Martín Abadi, professor of computer science in the Baskin School of Engineering at UC Santa Cruz, has been named a Fellow of the American Association for the Advancement of Science (AAAS). Election as a AAAS Fellow is an honor bestowed upon AAAS members by their peers.

Abadi was recognized for "distinguished contributions to computer security, verification of computer systems, and object-oriented programming languages." In addition to his faculty position at UC Santa Cruz, Abadi is a principal researcher at Microsoft Research Silicon Valley. In 2010-2011, he held the chair of information technology and digital science at the Collège de France in Paris.

Abadi's research focuses on computer and network security, programming languages, and specification and verification methods. He has contributed, for example, to the design and analysis of security protocols and to the foundations of object-oriented programming languages. His research on security has been recognized by the Association for Computing Machinery (ACM) Special Interest Group on Security with its Outstanding Innovation Award, and by the ACM Special Interest Group on Operating Systems with a Hall of Fame Award. Abadi is a fellow of the ACM.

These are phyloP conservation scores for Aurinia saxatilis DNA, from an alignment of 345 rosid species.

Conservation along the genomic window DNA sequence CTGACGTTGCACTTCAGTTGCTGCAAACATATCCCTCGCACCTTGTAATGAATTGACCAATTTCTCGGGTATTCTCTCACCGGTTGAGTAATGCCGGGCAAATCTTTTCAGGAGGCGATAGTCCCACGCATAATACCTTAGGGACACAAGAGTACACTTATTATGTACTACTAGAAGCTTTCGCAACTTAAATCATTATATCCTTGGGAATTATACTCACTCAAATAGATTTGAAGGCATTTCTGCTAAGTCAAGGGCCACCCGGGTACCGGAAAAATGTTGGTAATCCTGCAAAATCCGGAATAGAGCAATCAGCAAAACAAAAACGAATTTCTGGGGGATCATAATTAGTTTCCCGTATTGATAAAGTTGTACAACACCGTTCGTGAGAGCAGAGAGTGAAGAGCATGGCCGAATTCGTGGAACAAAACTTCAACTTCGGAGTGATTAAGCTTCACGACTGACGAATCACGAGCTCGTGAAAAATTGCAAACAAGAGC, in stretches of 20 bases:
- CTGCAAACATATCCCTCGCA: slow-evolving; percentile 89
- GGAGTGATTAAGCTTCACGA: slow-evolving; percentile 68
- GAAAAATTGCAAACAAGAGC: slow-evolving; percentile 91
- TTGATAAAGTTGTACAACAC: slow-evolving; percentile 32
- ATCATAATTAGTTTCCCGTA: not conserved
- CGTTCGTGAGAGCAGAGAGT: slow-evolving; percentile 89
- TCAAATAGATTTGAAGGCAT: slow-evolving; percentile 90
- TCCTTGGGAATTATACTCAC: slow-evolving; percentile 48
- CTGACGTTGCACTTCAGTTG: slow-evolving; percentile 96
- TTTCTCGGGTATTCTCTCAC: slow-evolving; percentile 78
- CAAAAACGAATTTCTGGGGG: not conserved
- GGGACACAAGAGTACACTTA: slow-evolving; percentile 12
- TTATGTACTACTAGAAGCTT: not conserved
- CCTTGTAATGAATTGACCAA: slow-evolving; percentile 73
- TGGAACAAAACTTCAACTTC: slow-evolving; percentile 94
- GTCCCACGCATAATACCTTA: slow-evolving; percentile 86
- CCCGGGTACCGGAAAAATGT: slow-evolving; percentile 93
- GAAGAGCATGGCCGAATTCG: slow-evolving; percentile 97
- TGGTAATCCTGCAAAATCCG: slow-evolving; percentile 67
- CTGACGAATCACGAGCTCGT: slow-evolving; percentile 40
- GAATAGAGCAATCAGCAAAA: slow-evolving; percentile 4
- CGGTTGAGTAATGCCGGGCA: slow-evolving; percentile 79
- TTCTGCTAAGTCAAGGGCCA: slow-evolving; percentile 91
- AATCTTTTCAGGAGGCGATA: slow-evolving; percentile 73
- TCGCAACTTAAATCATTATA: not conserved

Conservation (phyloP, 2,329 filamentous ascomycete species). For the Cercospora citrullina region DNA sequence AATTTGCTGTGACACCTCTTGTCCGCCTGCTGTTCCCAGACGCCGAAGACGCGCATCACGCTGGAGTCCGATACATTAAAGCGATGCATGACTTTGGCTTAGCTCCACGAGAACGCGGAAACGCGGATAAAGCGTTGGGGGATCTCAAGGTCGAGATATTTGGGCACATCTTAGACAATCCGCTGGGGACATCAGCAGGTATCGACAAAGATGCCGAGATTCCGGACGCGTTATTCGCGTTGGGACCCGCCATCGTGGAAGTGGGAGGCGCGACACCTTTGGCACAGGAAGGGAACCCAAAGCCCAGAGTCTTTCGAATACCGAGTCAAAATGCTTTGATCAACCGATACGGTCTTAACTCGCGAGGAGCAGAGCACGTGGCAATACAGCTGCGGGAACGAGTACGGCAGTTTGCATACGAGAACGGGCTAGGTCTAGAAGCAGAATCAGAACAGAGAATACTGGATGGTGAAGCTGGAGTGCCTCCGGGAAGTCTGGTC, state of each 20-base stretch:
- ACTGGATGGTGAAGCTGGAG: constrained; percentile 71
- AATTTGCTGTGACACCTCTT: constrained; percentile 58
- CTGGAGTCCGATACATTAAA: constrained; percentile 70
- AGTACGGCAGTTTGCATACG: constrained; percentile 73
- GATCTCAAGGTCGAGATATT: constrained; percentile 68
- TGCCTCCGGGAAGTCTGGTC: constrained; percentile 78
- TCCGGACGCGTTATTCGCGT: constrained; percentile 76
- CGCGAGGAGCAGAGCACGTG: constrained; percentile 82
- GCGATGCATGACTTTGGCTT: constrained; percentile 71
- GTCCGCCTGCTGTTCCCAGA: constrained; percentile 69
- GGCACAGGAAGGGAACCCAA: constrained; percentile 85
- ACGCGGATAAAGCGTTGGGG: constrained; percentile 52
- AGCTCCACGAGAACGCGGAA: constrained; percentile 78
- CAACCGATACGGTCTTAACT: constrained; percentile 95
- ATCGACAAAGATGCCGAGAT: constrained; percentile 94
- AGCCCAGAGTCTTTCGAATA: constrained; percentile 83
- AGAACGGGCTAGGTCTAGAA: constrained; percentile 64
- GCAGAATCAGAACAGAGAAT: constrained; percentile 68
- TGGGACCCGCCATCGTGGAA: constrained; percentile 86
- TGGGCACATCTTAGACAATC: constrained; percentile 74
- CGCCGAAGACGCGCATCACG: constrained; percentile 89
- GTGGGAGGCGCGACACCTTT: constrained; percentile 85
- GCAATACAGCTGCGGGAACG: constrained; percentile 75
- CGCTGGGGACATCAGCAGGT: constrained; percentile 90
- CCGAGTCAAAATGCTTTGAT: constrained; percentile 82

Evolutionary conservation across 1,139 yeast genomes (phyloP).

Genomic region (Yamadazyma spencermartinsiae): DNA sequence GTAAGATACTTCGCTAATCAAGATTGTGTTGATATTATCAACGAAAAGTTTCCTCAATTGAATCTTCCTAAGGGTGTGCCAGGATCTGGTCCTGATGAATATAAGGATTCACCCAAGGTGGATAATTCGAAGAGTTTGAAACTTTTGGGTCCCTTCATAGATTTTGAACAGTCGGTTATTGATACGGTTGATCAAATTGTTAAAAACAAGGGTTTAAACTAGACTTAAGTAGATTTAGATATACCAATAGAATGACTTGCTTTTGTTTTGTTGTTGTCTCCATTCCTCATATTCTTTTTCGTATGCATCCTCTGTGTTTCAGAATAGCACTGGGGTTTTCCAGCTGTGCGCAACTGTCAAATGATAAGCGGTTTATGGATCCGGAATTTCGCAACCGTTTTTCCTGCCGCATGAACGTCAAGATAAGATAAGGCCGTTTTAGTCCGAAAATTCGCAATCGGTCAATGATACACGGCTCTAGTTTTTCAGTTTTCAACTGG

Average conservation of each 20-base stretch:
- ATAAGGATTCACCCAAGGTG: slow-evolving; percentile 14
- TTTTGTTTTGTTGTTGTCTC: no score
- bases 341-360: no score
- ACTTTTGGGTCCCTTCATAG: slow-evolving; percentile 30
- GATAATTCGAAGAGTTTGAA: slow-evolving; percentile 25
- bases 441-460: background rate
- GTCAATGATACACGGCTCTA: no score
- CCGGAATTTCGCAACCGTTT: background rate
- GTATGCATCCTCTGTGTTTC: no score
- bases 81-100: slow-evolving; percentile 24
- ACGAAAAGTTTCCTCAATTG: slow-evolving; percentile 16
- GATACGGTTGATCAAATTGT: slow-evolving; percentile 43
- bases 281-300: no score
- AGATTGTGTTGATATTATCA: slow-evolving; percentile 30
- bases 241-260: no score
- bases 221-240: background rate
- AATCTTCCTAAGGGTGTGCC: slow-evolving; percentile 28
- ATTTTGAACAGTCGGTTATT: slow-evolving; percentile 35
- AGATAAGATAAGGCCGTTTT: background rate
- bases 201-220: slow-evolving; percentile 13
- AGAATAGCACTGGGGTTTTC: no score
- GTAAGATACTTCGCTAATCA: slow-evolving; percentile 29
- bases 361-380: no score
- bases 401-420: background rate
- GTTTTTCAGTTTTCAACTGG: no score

The tradition of AAAS Fellows began in 1874. This year, 539 members have been awarded this honor by AAAS because of their scientifically or socially distinguished efforts to advance science or its applications. New fellows will be presented with an official certificate and a gold and blue (representing science and engineering, respectively) rosette pin on Saturday, February 18, at the AAAS Fellows Forum during the 2012 AAAS Annual Meeting in Vancouver, B.C.

The American Association for the Advancement of Science (AAAS) is the world's largest general scientific society and publisher of the journal Science ( AAAS was founded in 1848 and includes 262 affiliated societies and academies of science, serving 10 million individuals. Science has the largest paid circulation of any peer-reviewed general science journal in the world, with an estimated total readership of 1 million.